Malt Extract Explained

What is Malt Extract?

Malt extract is created when malted grains are crushed and mashed, then wort is separated from the spent grains, concentrated, and dehydrated. Clearly, the benefit here is that you, the brewer, are avoiding the careful work of mashing grains yourself. No need to constantly control the right mash temperatures and volumes.

Though malt extract does simplify the brewing process, it in no way diminishes the quality of the finished beer. Malt extracts for brewing are produced with high-quality brewing malts. Their color and flavor are derived from specialty malts. For example, Mr. Beer malt extracts are produced by Coopers Brewery, the largest Australian-owned brewery. The malts going into that extract are the same that make their world-class beer, so clearly the extract derived from them won't be of poor quality. Don't let anyone tell you that award-winning beers cannot be brewed with malt extract, it's simply not true. The keys to successfully brewing flavorful beer with malt extracts are which you use, and if you use them properly. The most common mistake made by extract brewers is that they brew with extract that is old or has been improperly stored. The simplest fix is to read the extract's label carefully – in what conditions does it need to be stored, what is its best-by date?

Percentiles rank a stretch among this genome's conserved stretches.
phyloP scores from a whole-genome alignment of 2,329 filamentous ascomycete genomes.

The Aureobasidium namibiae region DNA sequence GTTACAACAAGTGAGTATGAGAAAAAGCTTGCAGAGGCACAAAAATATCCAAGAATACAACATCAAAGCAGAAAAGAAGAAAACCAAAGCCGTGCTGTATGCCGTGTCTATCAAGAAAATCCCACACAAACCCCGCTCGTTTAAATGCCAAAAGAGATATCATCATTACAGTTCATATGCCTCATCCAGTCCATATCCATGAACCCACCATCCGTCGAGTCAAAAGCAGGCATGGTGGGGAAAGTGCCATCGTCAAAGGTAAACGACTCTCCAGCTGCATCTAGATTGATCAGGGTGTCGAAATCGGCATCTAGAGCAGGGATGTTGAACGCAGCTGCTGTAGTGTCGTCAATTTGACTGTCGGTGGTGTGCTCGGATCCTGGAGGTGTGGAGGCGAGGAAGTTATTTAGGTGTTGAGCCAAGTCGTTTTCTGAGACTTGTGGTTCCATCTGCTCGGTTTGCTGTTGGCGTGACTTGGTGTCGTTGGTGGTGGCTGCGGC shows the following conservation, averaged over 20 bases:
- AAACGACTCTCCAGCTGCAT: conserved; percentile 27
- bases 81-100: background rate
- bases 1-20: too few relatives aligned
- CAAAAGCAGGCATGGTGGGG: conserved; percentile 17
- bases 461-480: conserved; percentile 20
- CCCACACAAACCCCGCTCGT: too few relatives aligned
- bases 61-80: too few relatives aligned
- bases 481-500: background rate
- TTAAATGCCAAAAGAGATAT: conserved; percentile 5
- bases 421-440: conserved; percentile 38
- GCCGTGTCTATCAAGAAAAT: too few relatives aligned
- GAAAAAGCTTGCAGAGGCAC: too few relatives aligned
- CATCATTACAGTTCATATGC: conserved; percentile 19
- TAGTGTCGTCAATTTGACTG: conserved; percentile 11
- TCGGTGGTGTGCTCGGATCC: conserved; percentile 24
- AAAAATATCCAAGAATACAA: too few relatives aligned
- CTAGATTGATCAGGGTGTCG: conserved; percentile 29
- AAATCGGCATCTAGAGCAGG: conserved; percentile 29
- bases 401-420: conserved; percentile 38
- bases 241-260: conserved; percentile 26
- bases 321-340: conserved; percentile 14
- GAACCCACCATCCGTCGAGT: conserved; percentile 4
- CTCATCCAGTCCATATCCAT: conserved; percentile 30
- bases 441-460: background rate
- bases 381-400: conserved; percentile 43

Not everyone is interested in committing to a long process.

Types of Malt Extract

You will find malt extract for brewing in both liquid and dry forms. The liquid malt extract, or LME, has a consistency like molasses, while dry malt extract, or DME, is a fine powder. Malt extract does come in a pre-hopped variety if you'd like to streamline your brewing even further, and is then referred to as hopped malt extract, or HME.

Liquid Malt Extract (LME)

How do they make LME? 1. Complete a typical mash 2. Dehydrate wort down to roughly 20% water.

LME frequently has a shelf life of 2 years in a cool, dark and dry environment, after which point it will begin to degrade. Color becomes much darker over long periods of time.

Dry Malt Extract (DME)

How do they make DME? 1. [Steps 1 & 2 from LME] 2. Reduce water content down to roughly 2% water

With its lower water content, DME often has a better shelf life than LME, meaning less risk of darkening issues. The negative to DME is that once exposed to air, it will take on moisture, which can cause it to clump and be more difficult to work with.

Hopped Malt Extract (HME)

As mentioned earlier, HME is malt extract with hops added in as well to eliminate variables for brewers who want to keep brewing simple. Hops are chosen for the aromatic and bittering properties they can bring to the finished beer. Hopped malt extract is occasionally referred to as "pre-hopped," versus "unhopped" malt extract.